Students applying online for first-year junior college (FYJC) seats this year will have to take more care while filling the application forms.
Reason: They will not be allowed to shift to another college once they are allotted a place. The admission process to junior college has been streamlined this year after direction from the Bombay high court.
This was after a Pune resident filed a public interest litigation (PIL) in the court last year, claiming that the online entrance admission conducted for the past four years for Class XI in Mumbai and Pune regions was faulty and there are deficiencies in conducting the same.
The court had directed the government to streamline the process. The deputy directorate of education has decided not to allow students who have been allotted a seat online to change their college later.
For this reason, education officials from the deputy directorate of education, Mumbai region, have warned students to choose colleges carefully while filling the application f or m. Students have been asked to select those colleges whose cut-offs are at least 5% less than their expected scores.
“One of the most common mistakes that students make while applying online is not selecting the colleges realistically,” said BB Chavan, deputy director of education. “As a result, they end up in a college that was not their top preference.”
In the past, students always had the option of cancelling their provisional admission taken to a seat allotted to them online and then choosing a college of their choice offline. This year, colleges will not be allowed to admit students who have been allotted seat anywhere else in the online process. The students will be tracked by their unique identification (UID) number, which colleges will have to enter into the system before admitting any student.
“If the UID number of the applicant shows that he or she has already been allotted an online seat, then colleges will not be able to give admission to that child offline,” said Chavan. “We were forced to introduce this rule as it was defeating the purpose of online admissions.”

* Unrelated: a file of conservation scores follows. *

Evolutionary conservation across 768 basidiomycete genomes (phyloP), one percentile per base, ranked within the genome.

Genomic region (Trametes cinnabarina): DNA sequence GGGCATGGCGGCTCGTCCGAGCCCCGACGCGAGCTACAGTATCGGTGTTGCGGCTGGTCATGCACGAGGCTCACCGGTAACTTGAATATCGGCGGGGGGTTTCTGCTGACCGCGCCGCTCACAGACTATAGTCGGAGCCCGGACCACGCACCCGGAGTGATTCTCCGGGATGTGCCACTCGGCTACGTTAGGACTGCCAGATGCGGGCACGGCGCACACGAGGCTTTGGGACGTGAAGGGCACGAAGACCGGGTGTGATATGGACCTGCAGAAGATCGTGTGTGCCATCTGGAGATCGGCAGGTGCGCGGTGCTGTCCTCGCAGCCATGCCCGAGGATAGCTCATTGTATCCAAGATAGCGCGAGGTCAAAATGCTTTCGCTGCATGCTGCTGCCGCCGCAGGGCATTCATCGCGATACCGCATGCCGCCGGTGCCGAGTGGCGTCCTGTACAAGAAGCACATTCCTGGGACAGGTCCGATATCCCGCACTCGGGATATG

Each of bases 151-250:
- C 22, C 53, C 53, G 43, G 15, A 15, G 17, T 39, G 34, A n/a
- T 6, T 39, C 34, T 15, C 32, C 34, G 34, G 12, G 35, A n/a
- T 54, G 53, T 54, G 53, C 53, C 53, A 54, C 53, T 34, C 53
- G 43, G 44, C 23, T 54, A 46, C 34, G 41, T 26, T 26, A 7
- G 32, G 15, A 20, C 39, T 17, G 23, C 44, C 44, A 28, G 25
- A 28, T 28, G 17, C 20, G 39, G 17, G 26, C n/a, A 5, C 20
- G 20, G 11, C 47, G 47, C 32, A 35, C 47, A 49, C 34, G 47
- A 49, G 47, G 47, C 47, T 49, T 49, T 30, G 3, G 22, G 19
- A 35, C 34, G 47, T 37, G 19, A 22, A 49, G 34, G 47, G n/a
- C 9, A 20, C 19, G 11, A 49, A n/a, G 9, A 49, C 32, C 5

Chavan added, “Although the offline admissions would be opened once the online process ended, they were technically meant for those students who were not allotted a single seat in the online admissions but we found that as many as 70% students would give up their online seats for better colleges offline.”
Earlier, too, the directorate had tried to curb this practice by asking colleges to stamp t he original documents of the students at the time of confirming online admission but the move was opposed by the Maharashtra Navanirman Vidyarthi Sena (MNVS) and was later withdrawn.
Even the new rule has drawn flak from students and school principals, saying that it is against an individual’s freedom of choice. “Students should be free to choose where they want to study,” said Rohan B hat, the chairperson of Children’s Academy Group of Schools in Kandivli and Malad.
“If an aspirant is not happy with the seat allotted to him online, he should be able to change to any other college of his choice if there are vacancies.”
Students also called t he new rule unfair, as they will be forced to study in whichever college that they get allotted online. “We have to fill up as many as 50 preferences in the online form even if we don’t really have that many preferences,” said Shruti Das, an FYJC aspirant from Malad. “As a result, sometimes we end up listing a college just to complete the required number of preferences. If the government is not allowing us to switch colleges offline, then they should at least change the rules of application.”